Sedgwick's reputation was that of a solid, dependable, but relatively unaggressive general. He was well-liked by his soldiers, who referred to him affectionately as "Uncle John". His death was met by universal sorrow; even Robert E. Lee expressed his sadness over the fate of an old friend. George G. Meade wept at the news. Ulysses S. Grant characterized Sedgwick as one who "was never at fault when serious work was to be done" and he told his staff that the loss for him was worse than that of an entire division.

John Sedgwick is buried near his birthplace of Cornwall Hollow, Connecticut. An equestrian statue honors him and the VI Corps at Gettysburg National Military Park.

There is a monument of John Sedgwick at West Point. Academy legend has it that a Cadet who spins the spurs of the statue at midnight while wearing full dress uniform will have good luck on their final exam.

Sedgwick County, Colorado, Sedgwick County, Kansas (Wichita), John Sedgwick Junior High School, (Port Orchard, Washington), Sedgwick, Kansas and Sedgwick, Arkansas, were named in his memory.

Presumably the fictional Fort Sedgwick John Dunbar was assigned to command in the movie Dances with Wolves was named after General Sedgwick. This may have been inspired by the fort General Sedgwick built in Kansas in 1860.

See also

References

  • Eicher, John H., and Eicher, David J., Civil War High Commands, Stanford University Press, 2001, ISBN 0-8047-3641-3.
  • Foote, Shelby, The Civil War, A Narrative: Red River to Appomattox, Random House, 1974, ISBN 0-394-74913-8.
  • Rhea, Gordon C., The Battles for Spotsylvania Court House and the Road to Yellow Tavern May 7‚Äď12, 1864, Louisiana State University Press, 1997, ISBN 0-8071-2136-3.

Notes

  1. ^ Pages 133 to 140, The Southern Cheyenne, Donald J. Bertbrong, University of Oklahoma Press (1963), hardcover, 448 pages
  2. ^ Pages 111 to 121, The Fighting Cheyenne, George Bird Grinnell, University of Oklahoma Press (1956 original copyright 1915 Charles Scribner's Sons), hardcover, 454 pages ISBN 0-87928-075-1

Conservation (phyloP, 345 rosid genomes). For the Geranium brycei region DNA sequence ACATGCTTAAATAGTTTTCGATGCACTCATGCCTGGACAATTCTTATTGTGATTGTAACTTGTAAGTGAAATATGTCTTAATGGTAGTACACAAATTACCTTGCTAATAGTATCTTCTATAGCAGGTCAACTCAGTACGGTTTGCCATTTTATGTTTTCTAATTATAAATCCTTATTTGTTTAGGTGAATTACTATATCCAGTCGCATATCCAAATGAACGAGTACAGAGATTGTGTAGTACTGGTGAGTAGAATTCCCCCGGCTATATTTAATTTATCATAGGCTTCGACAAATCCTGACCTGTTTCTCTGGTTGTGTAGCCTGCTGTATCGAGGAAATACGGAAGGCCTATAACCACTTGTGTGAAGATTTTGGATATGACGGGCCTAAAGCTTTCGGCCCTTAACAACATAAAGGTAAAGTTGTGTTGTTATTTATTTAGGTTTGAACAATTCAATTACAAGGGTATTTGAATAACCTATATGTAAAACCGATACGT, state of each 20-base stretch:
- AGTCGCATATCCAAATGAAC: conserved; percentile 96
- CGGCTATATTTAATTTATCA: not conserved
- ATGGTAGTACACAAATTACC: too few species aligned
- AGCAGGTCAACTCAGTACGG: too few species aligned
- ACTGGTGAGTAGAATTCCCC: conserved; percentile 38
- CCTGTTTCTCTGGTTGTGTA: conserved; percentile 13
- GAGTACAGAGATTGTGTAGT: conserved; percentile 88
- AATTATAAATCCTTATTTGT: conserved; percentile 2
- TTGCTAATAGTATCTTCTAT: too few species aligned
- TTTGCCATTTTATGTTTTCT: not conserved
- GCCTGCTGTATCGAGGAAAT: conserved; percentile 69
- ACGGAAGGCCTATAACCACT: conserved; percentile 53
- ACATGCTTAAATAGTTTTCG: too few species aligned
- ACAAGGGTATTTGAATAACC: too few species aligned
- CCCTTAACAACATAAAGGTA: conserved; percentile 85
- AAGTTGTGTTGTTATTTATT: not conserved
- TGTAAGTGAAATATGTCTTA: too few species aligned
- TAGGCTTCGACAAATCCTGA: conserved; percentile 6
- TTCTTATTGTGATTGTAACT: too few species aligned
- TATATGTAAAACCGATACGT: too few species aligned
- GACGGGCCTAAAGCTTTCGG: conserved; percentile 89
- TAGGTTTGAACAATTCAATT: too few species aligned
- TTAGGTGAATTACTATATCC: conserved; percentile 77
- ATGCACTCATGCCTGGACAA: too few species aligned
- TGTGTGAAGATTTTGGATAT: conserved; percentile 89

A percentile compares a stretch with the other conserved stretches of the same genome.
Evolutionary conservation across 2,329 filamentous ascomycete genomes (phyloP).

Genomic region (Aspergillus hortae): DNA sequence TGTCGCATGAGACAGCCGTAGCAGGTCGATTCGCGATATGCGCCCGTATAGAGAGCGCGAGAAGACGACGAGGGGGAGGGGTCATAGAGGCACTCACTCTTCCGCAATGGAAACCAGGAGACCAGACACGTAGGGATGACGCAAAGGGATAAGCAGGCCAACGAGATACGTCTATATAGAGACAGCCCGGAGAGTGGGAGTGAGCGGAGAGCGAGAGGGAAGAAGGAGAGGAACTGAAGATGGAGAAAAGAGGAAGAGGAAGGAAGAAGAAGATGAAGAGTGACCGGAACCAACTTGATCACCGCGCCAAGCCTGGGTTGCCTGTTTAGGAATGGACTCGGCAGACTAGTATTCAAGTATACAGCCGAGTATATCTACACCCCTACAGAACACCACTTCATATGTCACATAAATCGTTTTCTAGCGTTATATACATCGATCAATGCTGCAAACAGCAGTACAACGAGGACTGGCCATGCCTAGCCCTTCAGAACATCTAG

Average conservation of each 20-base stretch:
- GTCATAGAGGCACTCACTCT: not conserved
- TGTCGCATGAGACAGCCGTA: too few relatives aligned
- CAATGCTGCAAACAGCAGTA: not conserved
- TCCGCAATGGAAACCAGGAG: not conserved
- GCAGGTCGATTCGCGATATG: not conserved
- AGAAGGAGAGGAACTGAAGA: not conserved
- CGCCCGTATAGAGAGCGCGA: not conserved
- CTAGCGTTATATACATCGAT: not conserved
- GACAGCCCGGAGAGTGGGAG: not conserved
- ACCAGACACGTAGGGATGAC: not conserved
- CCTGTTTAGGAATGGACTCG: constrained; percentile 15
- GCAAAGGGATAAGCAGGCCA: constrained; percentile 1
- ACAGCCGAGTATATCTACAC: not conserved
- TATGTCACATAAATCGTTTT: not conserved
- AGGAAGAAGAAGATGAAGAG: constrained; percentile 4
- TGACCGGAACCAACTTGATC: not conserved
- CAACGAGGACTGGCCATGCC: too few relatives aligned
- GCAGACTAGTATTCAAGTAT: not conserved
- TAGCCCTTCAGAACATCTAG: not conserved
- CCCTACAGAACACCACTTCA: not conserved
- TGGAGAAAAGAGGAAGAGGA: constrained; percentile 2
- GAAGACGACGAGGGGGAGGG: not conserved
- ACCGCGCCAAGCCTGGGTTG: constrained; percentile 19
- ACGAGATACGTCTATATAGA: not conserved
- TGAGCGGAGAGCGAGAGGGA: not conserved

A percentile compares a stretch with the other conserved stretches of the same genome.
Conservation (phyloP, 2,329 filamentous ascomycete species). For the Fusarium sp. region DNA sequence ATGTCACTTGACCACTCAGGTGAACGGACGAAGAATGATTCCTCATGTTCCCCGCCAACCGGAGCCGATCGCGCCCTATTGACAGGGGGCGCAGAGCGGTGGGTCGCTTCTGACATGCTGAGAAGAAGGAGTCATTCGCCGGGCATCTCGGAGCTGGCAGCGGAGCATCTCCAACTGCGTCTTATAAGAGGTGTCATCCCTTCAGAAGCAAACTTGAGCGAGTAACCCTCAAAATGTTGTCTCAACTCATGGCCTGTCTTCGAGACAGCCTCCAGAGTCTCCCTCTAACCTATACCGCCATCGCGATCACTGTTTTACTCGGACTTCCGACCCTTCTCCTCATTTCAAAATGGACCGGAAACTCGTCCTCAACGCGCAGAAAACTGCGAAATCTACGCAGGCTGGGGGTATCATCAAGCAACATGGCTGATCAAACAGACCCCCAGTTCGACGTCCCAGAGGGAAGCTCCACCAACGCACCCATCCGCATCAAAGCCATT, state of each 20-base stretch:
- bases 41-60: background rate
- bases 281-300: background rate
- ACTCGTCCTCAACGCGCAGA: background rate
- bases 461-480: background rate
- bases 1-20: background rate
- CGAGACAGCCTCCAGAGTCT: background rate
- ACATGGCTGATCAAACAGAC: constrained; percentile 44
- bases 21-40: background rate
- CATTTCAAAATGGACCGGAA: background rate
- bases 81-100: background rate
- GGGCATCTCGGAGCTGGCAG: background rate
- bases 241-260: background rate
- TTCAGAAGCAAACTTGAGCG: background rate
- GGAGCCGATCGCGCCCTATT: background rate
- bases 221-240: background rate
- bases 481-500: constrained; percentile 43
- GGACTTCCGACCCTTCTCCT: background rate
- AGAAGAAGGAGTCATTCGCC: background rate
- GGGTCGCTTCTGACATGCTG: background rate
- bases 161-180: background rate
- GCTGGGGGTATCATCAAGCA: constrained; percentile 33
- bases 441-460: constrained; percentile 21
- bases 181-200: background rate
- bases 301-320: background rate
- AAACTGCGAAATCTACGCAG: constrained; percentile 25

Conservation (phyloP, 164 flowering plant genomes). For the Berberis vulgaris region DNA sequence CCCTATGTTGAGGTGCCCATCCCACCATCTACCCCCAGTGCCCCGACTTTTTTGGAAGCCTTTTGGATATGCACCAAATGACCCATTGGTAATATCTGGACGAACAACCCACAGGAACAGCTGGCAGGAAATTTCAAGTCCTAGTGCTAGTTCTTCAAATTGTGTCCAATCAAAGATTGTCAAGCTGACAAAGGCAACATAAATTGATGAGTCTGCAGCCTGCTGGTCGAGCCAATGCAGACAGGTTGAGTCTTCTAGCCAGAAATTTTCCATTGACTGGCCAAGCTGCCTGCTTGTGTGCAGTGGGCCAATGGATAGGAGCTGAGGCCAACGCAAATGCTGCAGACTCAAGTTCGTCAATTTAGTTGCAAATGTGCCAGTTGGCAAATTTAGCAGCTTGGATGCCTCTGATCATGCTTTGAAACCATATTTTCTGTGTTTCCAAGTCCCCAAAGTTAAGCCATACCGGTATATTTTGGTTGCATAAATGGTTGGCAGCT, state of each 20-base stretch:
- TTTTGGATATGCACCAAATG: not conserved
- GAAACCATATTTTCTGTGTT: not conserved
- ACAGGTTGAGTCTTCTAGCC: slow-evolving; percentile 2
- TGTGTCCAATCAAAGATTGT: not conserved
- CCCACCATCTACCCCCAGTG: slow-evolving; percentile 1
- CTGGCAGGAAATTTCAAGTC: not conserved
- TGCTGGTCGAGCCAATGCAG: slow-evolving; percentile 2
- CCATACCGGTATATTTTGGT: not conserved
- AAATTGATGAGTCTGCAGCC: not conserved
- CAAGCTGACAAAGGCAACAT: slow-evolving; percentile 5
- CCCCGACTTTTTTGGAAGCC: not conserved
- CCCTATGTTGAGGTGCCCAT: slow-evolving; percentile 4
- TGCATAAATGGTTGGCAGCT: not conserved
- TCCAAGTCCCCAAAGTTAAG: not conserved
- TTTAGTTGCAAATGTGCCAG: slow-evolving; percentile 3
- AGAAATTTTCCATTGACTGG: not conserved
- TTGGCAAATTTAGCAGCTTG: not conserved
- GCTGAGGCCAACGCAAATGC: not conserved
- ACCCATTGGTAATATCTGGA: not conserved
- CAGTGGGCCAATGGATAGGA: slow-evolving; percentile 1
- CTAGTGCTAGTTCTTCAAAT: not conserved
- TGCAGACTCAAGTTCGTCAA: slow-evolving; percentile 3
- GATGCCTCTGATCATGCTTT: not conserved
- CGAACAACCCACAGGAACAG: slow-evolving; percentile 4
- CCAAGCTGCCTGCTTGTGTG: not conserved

3. ^ Sedgwick genealogy site
  4. ^ Foote, p. 203.
  5. ^ According to Rhea, the preeminent historian of the Overland Campaign, pp. 93-96, there is no record of the identity or location of the sharpshooter. Union troops from the 6th Vermont claim to have shot an unidentified sharpshooter as they crossed the fields seeking revenge. Ben Powell of the 12th South Carolina claimed credit, although his account has been discounted because the general he shot at with a Whitworth rifled musket was mounted, probably Brig Gen. William H. Morris. Thomas Burgess of the 15th South Carolina has also been cited by some veterans.
  6. ^ a b Crocker III, H. W. (2006). Don't Tread on Me. New York: Crown Forum. pp. 219. ISBN 9781400053636.  

Further reading

  • Jurgen, Robert J., & Keller, Allan, Major General John Sedgwick, U.S. Volunteers, 1813-1864, published by the Connecticut Civil War Centennial Committee, Hartford 1963, 35 S.
  • Sifakis, Stewart, Who Was Who In The Civil War, New York 1988/1989, 2. Bde, ISBN 0-8160-2202-X
  • Winslow, Richard Elliott, General John Sedgwick: The Story of a Union Corps Commander, Presidio Press 1982 (Diss. University of Pennsylvania, 1970)